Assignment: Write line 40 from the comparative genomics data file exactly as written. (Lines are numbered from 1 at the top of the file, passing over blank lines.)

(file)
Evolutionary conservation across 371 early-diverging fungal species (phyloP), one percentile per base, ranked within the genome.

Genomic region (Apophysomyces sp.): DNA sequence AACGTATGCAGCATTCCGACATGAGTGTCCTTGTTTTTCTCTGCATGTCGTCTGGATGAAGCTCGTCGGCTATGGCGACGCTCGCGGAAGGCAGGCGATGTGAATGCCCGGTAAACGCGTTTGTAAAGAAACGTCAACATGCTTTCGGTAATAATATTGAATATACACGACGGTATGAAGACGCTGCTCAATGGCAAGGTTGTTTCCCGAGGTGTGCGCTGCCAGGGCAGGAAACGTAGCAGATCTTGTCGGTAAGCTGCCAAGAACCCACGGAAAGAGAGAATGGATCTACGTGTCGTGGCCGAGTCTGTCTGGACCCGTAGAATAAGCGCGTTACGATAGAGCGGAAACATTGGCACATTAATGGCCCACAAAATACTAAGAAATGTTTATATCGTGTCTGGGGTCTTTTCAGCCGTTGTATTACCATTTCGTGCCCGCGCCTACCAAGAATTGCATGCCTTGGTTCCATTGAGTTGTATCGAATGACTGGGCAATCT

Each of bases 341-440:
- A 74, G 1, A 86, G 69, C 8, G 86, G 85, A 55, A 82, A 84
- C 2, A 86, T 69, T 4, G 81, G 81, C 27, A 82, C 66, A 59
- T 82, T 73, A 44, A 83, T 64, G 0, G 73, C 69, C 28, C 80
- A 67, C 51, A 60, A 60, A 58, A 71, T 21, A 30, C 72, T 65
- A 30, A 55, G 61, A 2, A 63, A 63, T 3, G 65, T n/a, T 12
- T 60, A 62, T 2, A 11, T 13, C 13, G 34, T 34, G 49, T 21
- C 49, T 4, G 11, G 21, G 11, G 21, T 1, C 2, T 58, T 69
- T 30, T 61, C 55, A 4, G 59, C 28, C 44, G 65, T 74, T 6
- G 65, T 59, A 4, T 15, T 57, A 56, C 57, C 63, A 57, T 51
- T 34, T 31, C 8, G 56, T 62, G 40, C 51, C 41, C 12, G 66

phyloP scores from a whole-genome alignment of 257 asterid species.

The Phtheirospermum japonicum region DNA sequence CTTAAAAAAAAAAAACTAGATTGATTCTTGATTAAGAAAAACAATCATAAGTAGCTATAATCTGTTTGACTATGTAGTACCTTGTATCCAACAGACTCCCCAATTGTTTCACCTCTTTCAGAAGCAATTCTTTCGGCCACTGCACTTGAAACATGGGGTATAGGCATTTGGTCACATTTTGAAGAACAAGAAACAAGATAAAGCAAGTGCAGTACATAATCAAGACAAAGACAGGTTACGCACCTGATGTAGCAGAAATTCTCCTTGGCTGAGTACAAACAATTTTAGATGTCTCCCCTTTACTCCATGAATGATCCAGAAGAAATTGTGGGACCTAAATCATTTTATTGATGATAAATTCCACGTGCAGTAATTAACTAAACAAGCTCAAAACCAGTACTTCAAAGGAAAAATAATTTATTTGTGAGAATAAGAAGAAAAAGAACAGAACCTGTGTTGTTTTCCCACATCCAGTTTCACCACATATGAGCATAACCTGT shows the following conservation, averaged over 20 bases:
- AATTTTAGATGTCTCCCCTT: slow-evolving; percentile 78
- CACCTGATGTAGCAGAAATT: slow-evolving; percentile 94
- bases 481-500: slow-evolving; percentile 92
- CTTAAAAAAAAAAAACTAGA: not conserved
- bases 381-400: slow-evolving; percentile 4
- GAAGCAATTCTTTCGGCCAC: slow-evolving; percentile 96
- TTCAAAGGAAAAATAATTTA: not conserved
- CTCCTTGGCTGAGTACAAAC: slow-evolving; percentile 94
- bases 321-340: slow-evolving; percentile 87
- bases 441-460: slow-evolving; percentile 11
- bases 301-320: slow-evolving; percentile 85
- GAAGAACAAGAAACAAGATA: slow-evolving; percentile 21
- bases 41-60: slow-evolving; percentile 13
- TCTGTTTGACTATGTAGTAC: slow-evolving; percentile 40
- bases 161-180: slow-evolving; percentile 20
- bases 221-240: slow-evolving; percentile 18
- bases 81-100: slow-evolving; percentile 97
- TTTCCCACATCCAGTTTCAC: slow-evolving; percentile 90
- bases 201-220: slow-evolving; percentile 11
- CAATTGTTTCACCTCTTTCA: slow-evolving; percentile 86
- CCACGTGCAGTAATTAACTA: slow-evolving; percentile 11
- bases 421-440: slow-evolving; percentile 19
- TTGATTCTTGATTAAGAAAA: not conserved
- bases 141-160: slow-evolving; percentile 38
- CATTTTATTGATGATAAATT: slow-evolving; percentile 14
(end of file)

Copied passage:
- CATTTTATTGATGATAAATT: slow-evolving; percentile 14